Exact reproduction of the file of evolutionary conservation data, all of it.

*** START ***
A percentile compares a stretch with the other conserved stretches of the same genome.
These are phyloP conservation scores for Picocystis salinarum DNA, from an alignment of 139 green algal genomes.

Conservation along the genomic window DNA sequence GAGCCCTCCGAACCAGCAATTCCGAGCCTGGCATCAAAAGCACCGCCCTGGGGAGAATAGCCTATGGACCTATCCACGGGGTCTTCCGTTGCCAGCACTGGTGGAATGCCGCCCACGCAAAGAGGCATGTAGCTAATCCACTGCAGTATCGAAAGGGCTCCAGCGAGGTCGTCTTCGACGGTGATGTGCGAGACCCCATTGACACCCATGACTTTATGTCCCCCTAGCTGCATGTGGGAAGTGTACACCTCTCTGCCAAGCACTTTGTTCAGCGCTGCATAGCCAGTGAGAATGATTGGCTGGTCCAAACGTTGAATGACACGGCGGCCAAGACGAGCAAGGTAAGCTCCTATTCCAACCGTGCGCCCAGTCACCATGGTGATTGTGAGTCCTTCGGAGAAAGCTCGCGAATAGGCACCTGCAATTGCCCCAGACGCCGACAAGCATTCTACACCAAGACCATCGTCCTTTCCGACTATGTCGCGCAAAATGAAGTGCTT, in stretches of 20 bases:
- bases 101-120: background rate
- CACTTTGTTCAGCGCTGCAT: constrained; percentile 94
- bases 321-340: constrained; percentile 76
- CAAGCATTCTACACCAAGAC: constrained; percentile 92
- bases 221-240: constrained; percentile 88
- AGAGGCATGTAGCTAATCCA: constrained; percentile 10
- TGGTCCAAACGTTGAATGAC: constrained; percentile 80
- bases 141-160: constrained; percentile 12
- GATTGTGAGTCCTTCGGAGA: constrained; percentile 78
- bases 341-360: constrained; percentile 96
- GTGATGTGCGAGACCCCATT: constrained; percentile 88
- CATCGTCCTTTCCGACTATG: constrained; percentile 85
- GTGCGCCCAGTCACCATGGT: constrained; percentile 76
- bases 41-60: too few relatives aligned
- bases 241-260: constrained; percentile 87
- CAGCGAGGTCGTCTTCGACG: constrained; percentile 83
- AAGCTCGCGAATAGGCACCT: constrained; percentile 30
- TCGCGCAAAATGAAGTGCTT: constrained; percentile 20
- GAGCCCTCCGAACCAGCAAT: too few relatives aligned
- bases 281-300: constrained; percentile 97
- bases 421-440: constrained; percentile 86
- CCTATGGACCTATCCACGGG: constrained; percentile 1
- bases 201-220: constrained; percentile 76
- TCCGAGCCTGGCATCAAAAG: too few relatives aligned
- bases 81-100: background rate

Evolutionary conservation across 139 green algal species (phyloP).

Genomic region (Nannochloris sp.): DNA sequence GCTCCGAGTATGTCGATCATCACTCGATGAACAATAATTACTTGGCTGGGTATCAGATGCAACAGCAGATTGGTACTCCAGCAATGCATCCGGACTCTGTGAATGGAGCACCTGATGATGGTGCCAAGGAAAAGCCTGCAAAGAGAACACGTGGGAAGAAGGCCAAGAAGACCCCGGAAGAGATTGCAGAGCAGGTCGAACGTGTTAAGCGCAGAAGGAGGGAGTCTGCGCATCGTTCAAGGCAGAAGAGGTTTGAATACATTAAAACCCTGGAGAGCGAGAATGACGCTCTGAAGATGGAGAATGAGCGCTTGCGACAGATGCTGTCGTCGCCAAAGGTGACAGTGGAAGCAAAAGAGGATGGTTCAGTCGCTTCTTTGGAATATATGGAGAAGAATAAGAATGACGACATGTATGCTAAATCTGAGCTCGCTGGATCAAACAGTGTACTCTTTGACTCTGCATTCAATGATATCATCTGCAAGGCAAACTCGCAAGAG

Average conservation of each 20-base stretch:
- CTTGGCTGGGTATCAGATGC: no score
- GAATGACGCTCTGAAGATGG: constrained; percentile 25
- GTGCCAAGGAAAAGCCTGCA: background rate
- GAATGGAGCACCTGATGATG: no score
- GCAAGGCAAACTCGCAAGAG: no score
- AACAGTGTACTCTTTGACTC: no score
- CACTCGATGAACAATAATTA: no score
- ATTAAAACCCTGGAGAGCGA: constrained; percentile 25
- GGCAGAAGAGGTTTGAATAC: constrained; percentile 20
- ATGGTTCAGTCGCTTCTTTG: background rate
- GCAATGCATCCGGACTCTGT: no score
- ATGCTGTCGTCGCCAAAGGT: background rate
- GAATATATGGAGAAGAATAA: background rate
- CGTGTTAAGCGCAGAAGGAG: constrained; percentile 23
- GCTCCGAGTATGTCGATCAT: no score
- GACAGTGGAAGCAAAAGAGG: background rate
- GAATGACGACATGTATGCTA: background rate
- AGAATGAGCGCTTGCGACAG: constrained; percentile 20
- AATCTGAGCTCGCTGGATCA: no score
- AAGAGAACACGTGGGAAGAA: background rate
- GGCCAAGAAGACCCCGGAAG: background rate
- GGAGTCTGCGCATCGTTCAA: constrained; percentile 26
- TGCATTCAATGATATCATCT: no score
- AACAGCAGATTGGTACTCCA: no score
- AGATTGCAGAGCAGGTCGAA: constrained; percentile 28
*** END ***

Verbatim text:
A percentile compares a stretch with the other conserved stretches of the same genome.
These are phyloP conservation scores for Picocystis salinarum DNA, from an alignment of 139 green algal genomes.

Conservation along the genomic window DNA sequence GAGCCCTCCGAACCAGCAATTCCGAGCCTGGCATCAAAAGCACCGCCCTGGGGAGAATAGCCTATGGACCTATCCACGGGGTCTTCCGTTGCCAGCACTGGTGGAATGCCGCCCACGCAAAGAGGCATGTAGCTAATCCACTGCAGTATCGAAAGGGCTCCAGCGAGGTCGTCTTCGACGGTGATGTGCGAGACCCCATTGACACCCATGACTTTATGTCCCCCTAGCTGCATGTGGGAAGTGTACACCTCTCTGCCAAGCACTTTGTTCAGCGCTGCATAGCCAGTGAGAATGATTGGCTGGTCCAAACGTTGAATGACACGGCGGCCAAGACGAGCAAGGTAAGCTCCTATTCCAACCGTGCGCCCAGTCACCATGGTGATTGTGAGTCCTTCGGAGAAAGCTCGCGAATAGGCACCTGCAATTGCCCCAGACGCCGACAAGCATTCTACACCAAGACCATCGTCCTTTCCGACTATGTCGCGCAAAATGAAGTGCTT, in stretches of 20 bases:
- bases 101-120: background rate
- CACTTTGTTCAGCGCTGCAT: constrained; percentile 94
- bases 321-340: constrained; percentile 76
- CAAGCATTCTACACCAAGAC: constrained; percentile 92
- bases 221-240: constrained; percentile 88
- AGAGGCATGTAGCTAATCCA: constrained; percentile 10
- TGGTCCAAACGTTGAATGAC: constrained; percentile 80
- bases 141-160: constrained; percentile 12
- GATTGTGAGTCCTTCGGAGA: constrained; percentile 78
- bases 341-360: constrained; percentile 96
- GTGATGTGCGAGACCCCATT: constrained; percentile 88
- CATCGTCCTTTCCGACTATG: constrained; percentile 85
- GTGCGCCCAGTCACCATGGT: constrained; percentile 76
- bases 41-60: too few relatives aligned
- bases 241-260: constrained; percentile 87
- CAGCGAGGTCGTCTTCGACG: constrained; percentile 83
- AAGCTCGCGAATAGGCACCT: constrained; percentile 30
- TCGCGCAAAATGAAGTGCTT: constrained; percentile 20
- GAGCCCTCCGAACCAGCAAT: too few relatives aligned
- bases 281-300: constrained; percentile 97
- bases 421-440: constrained; percentile 86
- CCTATGGACCTATCCACGGG: constrained; percentile 1
- bases 201-220: constrained; percentile 76
- TCCGAGCCTGGCATCAAAAG: too few relatives aligned
- bases 81-100: background rate

Evolutionary conservation across 139 green algal species (phyloP).

Genomic region (Nannochloris sp.): DNA sequence GCTCCGAGTATGTCGATCATCACTCGATGAACAATAATTACTTGGCTGGGTATCAGATGCAACAGCAGATTGGTACTCCAGCAATGCATCCGGACTCTGTGAATGGAGCACCTGATGATGGTGCCAAGGAAAAGCCTGCAAAGAGAACACGTGGGAAGAAGGCCAAGAAGACCCCGGAAGAGATTGCAGAGCAGGTCGAACGTGTTAAGCGCAGAAGGAGGGAGTCTGCGCATCGTTCAAGGCAGAAGAGGTTTGAATACATTAAAACCCTGGAGAGCGAGAATGACGCTCTGAAGATGGAGAATGAGCGCTTGCGACAGATGCTGTCGTCGCCAAAGGTGACAGTGGAAGCAAAAGAGGATGGTTCAGTCGCTTCTTTGGAATATATGGAGAAGAATAAGAATGACGACATGTATGCTAAATCTGAGCTCGCTGGATCAAACAGTGTACTCTTTGACTCTGCATTCAATGATATCATCTGCAAGGCAAACTCGCAAGAG

Average conservation of each 20-base stretch:
- CTTGGCTGGGTATCAGATGC: no score
- GAATGACGCTCTGAAGATGG: constrained; percentile 25
- GTGCCAAGGAAAAGCCTGCA: background rate
- GAATGGAGCACCTGATGATG: no score
- GCAAGGCAAACTCGCAAGAG: no score
- AACAGTGTACTCTTTGACTC: no score
- CACTCGATGAACAATAATTA: no score
- ATTAAAACCCTGGAGAGCGA: constrained; percentile 25
- GGCAGAAGAGGTTTGAATAC: constrained; percentile 20
- ATGGTTCAGTCGCTTCTTTG: background rate
- GCAATGCATCCGGACTCTGT: no score
- ATGCTGTCGTCGCCAAAGGT: background rate
- GAATATATGGAGAAGAATAA: background rate
- CGTGTTAAGCGCAGAAGGAG: constrained; percentile 23
- GCTCCGAGTATGTCGATCAT: no score
- GACAGTGGAAGCAAAAGAGG: background rate
- GAATGACGACATGTATGCTA: background rate
- AGAATGAGCGCTTGCGACAG: constrained; percentile 20
- AATCTGAGCTCGCTGGATCA: no score
- AAGAGAACACGTGGGAAGAA: background rate
- GGCCAAGAAGACCCCGGAAG: background rate
- GGAGTCTGCGCATCGTTCAA: constrained; percentile 26
- TGCATTCAATGATATCATCT: no score
- AACAGCAGATTGGTACTCCA: no score
- AGATTGCAGAGCAGGTCGAA: constrained; percentile 28